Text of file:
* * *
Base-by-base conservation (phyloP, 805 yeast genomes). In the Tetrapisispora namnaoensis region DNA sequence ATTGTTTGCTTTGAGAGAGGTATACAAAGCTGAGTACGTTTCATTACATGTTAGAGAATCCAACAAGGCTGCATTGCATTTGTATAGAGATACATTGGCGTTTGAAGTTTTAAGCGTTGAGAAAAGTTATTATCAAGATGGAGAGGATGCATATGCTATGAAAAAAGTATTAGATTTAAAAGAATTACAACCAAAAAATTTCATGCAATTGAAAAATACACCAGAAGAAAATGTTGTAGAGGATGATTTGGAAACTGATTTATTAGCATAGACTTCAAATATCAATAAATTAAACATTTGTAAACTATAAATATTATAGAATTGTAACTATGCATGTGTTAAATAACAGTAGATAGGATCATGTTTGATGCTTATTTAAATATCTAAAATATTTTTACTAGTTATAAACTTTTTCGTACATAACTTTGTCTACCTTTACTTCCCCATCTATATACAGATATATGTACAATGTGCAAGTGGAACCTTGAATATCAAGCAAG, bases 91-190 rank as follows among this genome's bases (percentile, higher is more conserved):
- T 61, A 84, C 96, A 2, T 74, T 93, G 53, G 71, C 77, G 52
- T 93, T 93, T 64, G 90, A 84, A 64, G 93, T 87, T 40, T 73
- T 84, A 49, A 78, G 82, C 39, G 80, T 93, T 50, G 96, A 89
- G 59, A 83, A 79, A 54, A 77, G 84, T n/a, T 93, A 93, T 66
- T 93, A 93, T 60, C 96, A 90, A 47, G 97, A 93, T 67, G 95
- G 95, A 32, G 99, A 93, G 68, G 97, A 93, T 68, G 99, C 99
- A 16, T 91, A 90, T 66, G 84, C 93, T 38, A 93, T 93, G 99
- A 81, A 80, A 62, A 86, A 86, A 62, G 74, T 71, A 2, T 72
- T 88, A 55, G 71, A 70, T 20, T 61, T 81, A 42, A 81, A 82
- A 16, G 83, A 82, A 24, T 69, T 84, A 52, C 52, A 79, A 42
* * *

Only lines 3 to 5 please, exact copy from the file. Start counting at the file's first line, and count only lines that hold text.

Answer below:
- T 93, T 93, T 64, G 90, A 84, A 64, G 93, T 87, T 40, T 73
- T 84, A 49, A 78, G 82, C 39, G 80, T 93, T 50, G 96, A 89
- G 59, A 83, A 79, A 54, A 77, G 84, T n/a, T 93, A 93, T 66